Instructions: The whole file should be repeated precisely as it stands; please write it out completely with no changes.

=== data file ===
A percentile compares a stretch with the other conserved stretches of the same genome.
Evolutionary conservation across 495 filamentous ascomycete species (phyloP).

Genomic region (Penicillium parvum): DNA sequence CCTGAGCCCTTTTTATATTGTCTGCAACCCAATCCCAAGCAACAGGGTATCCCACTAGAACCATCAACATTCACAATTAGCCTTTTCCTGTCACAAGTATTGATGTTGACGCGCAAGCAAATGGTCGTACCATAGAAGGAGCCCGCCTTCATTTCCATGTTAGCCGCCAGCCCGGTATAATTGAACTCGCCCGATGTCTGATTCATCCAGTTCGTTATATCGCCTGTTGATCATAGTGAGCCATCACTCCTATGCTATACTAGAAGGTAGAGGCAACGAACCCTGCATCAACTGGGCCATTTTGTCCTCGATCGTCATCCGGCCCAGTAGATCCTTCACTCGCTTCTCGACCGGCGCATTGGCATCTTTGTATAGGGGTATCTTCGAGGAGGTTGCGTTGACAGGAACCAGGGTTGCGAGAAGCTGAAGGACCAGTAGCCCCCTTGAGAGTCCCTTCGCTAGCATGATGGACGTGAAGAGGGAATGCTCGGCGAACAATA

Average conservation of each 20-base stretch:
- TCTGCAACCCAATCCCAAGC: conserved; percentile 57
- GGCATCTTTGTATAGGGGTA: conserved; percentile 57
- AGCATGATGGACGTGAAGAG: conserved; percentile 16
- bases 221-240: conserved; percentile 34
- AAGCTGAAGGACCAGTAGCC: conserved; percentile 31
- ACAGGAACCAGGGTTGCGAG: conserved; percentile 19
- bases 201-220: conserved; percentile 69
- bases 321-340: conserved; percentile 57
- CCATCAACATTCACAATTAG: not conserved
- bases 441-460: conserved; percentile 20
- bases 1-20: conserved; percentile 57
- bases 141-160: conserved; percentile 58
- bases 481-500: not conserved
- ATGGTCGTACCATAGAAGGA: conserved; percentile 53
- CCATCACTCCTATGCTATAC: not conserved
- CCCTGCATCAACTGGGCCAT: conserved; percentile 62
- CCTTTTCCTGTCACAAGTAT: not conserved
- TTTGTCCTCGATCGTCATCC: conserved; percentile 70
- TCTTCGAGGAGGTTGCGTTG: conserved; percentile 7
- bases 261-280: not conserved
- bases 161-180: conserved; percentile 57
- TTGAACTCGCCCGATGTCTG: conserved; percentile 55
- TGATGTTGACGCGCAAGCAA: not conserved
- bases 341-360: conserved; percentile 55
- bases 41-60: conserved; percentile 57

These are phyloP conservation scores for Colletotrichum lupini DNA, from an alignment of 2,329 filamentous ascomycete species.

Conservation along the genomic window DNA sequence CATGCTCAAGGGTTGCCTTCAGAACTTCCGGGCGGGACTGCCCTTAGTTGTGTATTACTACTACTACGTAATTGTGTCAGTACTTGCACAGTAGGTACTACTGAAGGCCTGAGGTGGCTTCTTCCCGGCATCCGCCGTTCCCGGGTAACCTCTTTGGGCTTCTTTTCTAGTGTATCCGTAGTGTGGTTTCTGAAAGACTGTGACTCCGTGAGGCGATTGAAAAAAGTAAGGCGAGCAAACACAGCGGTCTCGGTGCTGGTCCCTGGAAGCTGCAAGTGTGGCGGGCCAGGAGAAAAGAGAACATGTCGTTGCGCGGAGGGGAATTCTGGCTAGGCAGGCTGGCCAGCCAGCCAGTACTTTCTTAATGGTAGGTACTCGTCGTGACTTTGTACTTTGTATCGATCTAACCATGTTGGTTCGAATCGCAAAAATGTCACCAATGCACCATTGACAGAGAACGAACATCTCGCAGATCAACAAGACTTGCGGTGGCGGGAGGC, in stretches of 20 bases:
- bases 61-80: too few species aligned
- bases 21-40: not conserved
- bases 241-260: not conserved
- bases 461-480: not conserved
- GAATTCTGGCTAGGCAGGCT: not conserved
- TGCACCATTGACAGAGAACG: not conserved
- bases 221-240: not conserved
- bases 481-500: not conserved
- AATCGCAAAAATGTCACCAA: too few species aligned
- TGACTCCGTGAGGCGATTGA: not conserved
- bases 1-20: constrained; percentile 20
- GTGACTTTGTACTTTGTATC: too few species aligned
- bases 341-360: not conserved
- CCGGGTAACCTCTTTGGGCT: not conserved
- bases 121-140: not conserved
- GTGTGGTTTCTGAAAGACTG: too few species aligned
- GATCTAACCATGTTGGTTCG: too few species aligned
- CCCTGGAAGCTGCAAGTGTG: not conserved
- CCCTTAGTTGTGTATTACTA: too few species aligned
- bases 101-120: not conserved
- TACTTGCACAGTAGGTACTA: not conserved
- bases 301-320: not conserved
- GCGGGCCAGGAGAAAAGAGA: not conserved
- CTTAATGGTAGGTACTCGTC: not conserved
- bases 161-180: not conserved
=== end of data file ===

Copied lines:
A percentile compares a stretch with the other conserved stretches of the same genome.
Evolutionary conservation across 495 filamentous ascomycete species (phyloP).

Genomic region (Penicillium parvum): DNA sequence CCTGAGCCCTTTTTATATTGTCTGCAACCCAATCCCAAGCAACAGGGTATCCCACTAGAACCATCAACATTCACAATTAGCCTTTTCCTGTCACAAGTATTGATGTTGACGCGCAAGCAAATGGTCGTACCATAGAAGGAGCCCGCCTTCATTTCCATGTTAGCCGCCAGCCCGGTATAATTGAACTCGCCCGATGTCTGATTCATCCAGTTCGTTATATCGCCTGTTGATCATAGTGAGCCATCACTCCTATGCTATACTAGAAGGTAGAGGCAACGAACCCTGCATCAACTGGGCCATTTTGTCCTCGATCGTCATCCGGCCCAGTAGATCCTTCACTCGCTTCTCGACCGGCGCATTGGCATCTTTGTATAGGGGTATCTTCGAGGAGGTTGCGTTGACAGGAACCAGGGTTGCGAGAAGCTGAAGGACCAGTAGCCCCCTTGAGAGTCCCTTCGCTAGCATGATGGACGTGAAGAGGGAATGCTCGGCGAACAATA

Average conservation of each 20-base stretch:
- TCTGCAACCCAATCCCAAGC: conserved; percentile 57
- GGCATCTTTGTATAGGGGTA: conserved; percentile 57
- AGCATGATGGACGTGAAGAG: conserved; percentile 16
- bases 221-240: conserved; percentile 34
- AAGCTGAAGGACCAGTAGCC: conserved; percentile 31
- ACAGGAACCAGGGTTGCGAG: conserved; percentile 19
- bases 201-220: conserved; percentile 69
- bases 321-340: conserved; percentile 57
- CCATCAACATTCACAATTAG: not conserved
- bases 441-460: conserved; percentile 20
- bases 1-20: conserved; percentile 57
- bases 141-160: conserved; percentile 58
- bases 481-500: not conserved
- ATGGTCGTACCATAGAAGGA: conserved; percentile 53
- CCATCACTCCTATGCTATAC: not conserved
- CCCTGCATCAACTGGGCCAT: conserved; percentile 62
- CCTTTTCCTGTCACAAGTAT: not conserved
- TTTGTCCTCGATCGTCATCC: conserved; percentile 70
- TCTTCGAGGAGGTTGCGTTG: conserved; percentile 7
- bases 261-280: not conserved
- bases 161-180: conserved; percentile 57
- TTGAACTCGCCCGATGTCTG: conserved; percentile 55
- TGATGTTGACGCGCAAGCAA: not conserved
- bases 341-360: conserved; percentile 55
- bases 41-60: conserved; percentile 57

These are phyloP conservation scores for Colletotrichum lupini DNA, from an alignment of 2,329 filamentous ascomycete species.

Conservation along the genomic window DNA sequence CATGCTCAAGGGTTGCCTTCAGAACTTCCGGGCGGGACTGCCCTTAGTTGTGTATTACTACTACTACGTAATTGTGTCAGTACTTGCACAGTAGGTACTACTGAAGGCCTGAGGTGGCTTCTTCCCGGCATCCGCCGTTCCCGGGTAACCTCTTTGGGCTTCTTTTCTAGTGTATCCGTAGTGTGGTTTCTGAAAGACTGTGACTCCGTGAGGCGATTGAAAAAAGTAAGGCGAGCAAACACAGCGGTCTCGGTGCTGGTCCCTGGAAGCTGCAAGTGTGGCGGGCCAGGAGAAAAGAGAACATGTCGTTGCGCGGAGGGGAATTCTGGCTAGGCAGGCTGGCCAGCCAGCCAGTACTTTCTTAATGGTAGGTACTCGTCGTGACTTTGTACTTTGTATCGATCTAACCATGTTGGTTCGAATCGCAAAAATGTCACCAATGCACCATTGACAGAGAACGAACATCTCGCAGATCAACAAGACTTGCGGTGGCGGGAGGC, in stretches of 20 bases:
- bases 61-80: too few species aligned
- bases 21-40: not conserved
- bases 241-260: not conserved
- bases 461-480: not conserved
- GAATTCTGGCTAGGCAGGCT: not conserved
- TGCACCATTGACAGAGAACG: not conserved
- bases 221-240: not conserved
- bases 481-500: not conserved
- AATCGCAAAAATGTCACCAA: too few species aligned
- TGACTCCGTGAGGCGATTGA: not conserved
- bases 1-20: constrained; percentile 20
- GTGACTTTGTACTTTGTATC: too few species aligned
- bases 341-360: not conserved
- CCGGGTAACCTCTTTGGGCT: not conserved
- bases 121-140: not conserved
- GTGTGGTTTCTGAAAGACTG: too few species aligned
- GATCTAACCATGTTGGTTCG: too few species aligned
- CCCTGGAAGCTGCAAGTGTG: not conserved
- CCCTTAGTTGTGTATTACTA: too few species aligned
- bases 101-120: not conserved
- TACTTGCACAGTAGGTACTA: not conserved
- bases 301-320: not conserved
- GCGGGCCAGGAGAAAAGAGA: not conserved
- CTTAATGGTAGGTACTCGTC: not conserved
- bases 161-180: not conserved